Not much to say here, other than I think I’ve managed to embed more tracks you can actually play into this playlist than ever before. Dig in, I guess…


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A few weeks ago, an EP turned up from the Rough Trade label, credited to a band called Trans (I’ve included some tracks below). Information was sketchy, at best: among the gnomic statements of intent on the press release, the most concrete were probably “Hard-panned stereo”, “Glasgow left/London right”, “celebrate good times” and, most pointedly, “MESSAGE: OBLIQUE”.


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Something nice in the post this morning: a copy of Donald Fagen’s memoir, “Eminent Hipsters”. It’s not always the greatest idea to judge a book by its chapter titles (though I do always think that Clive James’ “A Prong In Peril” and “The Sound Of Mucus” are a good example of delivering what they promise), but definitely looking forward to “Henry Mancini’s Anomie Deluxe” and “The Cortico-Thalamic Pause: Growing Up Sci-Fi” Gonna have a wingding, or such like, at the weekend, and will report back.


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Yesterday afternoon, I did something that I should probably, as a curious and more or less responsible music journalist, have done weeks ago: I listened to the debut album by Haim, “Days Are Gone”.


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Conspicuously wealthy blues collectors probably know about this by now, but a copy of Tommy Johnson’s “Alcohol And Jake Blues” has surfaced – only the second that’s ever been found – and is on sale at Ebay. It’ll be interesting to see how bidding shapes up before the auction closes around 10 tonight (UK time): at time of writing, the highest offer is $16,800.00.


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“I am guilty,” says Roy Harper, “of taking you on some strange journeys, I have to admit.” We are two songs into a solo Harper show to mark the release of his first new album in 13 years, taking place in a record shop (Rough Trade East) and being streamed live on the internet; a confluence of events that clearly amuses the singer on some essential and bemused level.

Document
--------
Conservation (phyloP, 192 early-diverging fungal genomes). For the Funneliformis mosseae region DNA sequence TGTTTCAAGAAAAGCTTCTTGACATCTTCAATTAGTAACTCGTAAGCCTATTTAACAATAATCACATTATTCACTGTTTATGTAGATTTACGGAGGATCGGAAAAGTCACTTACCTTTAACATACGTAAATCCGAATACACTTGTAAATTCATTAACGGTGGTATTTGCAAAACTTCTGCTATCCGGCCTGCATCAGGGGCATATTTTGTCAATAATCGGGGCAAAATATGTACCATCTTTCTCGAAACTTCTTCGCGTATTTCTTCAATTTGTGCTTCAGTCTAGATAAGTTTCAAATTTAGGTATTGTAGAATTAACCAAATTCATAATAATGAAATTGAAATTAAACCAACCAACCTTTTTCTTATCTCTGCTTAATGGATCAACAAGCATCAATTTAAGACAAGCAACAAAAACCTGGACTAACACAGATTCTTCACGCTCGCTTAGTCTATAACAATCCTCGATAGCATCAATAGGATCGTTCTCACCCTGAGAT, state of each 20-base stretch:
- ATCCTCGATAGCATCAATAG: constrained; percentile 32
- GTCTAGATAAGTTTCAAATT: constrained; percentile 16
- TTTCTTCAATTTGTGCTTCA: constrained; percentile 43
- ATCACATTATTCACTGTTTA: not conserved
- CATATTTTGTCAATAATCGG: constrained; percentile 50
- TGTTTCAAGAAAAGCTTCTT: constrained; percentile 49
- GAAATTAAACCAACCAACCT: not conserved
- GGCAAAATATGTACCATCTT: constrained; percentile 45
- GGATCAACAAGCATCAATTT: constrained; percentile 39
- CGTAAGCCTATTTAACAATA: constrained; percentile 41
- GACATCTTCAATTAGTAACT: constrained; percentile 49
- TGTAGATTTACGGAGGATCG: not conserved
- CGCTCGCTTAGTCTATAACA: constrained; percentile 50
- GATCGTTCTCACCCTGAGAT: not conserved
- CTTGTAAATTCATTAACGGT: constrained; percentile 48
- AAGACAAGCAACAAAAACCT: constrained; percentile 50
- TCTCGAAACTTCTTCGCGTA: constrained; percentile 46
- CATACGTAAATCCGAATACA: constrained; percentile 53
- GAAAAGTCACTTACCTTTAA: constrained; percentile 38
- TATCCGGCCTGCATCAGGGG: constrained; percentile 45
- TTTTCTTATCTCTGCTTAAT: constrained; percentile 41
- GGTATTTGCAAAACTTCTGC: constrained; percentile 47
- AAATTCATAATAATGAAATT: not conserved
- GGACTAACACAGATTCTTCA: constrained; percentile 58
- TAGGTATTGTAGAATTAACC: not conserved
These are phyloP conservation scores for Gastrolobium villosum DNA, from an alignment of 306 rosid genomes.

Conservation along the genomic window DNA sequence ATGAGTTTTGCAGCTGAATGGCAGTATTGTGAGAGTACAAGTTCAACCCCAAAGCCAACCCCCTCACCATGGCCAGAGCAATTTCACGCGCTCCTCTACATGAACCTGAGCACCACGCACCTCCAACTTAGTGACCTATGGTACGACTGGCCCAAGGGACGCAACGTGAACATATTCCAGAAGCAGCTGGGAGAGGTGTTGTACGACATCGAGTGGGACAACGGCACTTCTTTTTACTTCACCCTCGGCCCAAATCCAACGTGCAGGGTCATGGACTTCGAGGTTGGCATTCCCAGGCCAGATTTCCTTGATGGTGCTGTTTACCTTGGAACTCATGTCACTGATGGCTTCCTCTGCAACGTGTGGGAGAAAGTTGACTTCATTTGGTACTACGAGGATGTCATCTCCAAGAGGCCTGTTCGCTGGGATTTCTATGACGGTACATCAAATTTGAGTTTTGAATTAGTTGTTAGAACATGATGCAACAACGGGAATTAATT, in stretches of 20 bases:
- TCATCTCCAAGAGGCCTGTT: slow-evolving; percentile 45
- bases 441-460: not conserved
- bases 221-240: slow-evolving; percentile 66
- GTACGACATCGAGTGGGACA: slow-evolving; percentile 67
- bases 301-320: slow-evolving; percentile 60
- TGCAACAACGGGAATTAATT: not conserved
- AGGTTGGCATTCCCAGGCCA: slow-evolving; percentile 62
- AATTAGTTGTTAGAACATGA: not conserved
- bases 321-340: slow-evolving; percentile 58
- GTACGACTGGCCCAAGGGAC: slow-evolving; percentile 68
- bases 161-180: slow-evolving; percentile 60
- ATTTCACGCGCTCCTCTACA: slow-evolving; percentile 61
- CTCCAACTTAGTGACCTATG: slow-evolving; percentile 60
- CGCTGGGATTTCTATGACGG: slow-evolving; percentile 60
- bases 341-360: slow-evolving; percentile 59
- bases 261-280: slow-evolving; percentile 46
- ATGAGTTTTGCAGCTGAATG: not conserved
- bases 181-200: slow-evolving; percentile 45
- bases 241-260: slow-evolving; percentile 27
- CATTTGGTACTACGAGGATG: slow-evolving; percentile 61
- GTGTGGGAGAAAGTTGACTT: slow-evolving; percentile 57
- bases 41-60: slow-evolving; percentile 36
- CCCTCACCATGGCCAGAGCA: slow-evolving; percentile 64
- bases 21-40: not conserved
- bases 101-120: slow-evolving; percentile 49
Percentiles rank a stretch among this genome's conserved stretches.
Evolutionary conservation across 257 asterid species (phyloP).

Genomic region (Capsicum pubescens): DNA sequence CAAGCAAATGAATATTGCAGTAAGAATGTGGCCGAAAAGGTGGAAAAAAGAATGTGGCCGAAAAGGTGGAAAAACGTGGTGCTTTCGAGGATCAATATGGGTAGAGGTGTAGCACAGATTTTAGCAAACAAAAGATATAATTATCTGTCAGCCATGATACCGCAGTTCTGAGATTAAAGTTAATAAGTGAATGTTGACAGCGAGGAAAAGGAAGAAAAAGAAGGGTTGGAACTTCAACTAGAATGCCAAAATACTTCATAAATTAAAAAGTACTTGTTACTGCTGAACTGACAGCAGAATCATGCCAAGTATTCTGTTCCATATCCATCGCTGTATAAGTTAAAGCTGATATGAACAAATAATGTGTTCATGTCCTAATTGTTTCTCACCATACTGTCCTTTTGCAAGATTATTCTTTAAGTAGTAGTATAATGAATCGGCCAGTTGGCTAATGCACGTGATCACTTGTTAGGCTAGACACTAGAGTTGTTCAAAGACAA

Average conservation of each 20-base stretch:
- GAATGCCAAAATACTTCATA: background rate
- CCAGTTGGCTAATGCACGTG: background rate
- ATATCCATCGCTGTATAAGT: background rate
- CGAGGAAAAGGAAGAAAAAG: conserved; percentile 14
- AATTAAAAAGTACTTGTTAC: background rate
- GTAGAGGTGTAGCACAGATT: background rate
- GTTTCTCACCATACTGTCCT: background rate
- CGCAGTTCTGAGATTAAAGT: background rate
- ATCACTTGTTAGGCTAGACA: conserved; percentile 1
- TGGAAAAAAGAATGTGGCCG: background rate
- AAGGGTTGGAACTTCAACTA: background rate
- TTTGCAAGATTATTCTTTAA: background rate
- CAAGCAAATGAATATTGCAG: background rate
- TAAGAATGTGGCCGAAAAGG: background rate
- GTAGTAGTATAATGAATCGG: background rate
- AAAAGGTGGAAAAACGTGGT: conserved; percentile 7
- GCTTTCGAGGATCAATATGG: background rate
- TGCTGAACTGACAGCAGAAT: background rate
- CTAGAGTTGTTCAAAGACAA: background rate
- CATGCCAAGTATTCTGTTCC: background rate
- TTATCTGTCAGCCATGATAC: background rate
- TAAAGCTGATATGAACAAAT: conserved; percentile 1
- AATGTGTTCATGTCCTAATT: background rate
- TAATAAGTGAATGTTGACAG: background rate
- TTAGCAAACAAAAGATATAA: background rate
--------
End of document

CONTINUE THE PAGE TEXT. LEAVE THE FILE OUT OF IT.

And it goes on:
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I’ve just noticed it’s Jarvis Cocker’s 50th birthday, and used it as an excuse to dig this out: my NME interview with a pre-fame Pulp in June 1992. Had a look for the one I did with them just before the (at the time) last gig a decade later and couldn’t find it, annoyingly…


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I’m not, as a rule, the sort of person who reveres and memorises reviews from the notional golden age of rock journalism. But the other day, I was pondering something Nick Kent wrote in his original NME review of Television’s “Marquee Moon”. I found it online this morning, specifically this passage:


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Jams, folks. Please take ten minutes to watch the excellent clips below from Natural Child and Chris Forsyth. The image above is the cover of Forsyth’s tremendous forthcoming album, which I’ll try my damnedest to write about in the next day or two.


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In the next edition of Uncut, out on September 25 in the UK, Alastair McKay recounts a recent trip to Mike Scott’s flat in Dublin. McKay is there to interview Scott for a piece on the making of The Waterboys’ “Fisherman’s Blues”, a wonderful album which, imminently, will be memorialised by a 7CD compilation of its epic sessions, “Fisherman’s Box”.


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Editor's Letter

The return of The Aphex Twin, and Caustic Window


Last year, Warp Records embarked on a campaign for Boards Of Canada's "Tomorrow's Harvest" comeback that was notable for its obtuseness. Unmarked 12-inches were hidden in record stores, strings of numbers and inexplicable broadcasts were strewn enigmatically across the internet. At one point, I...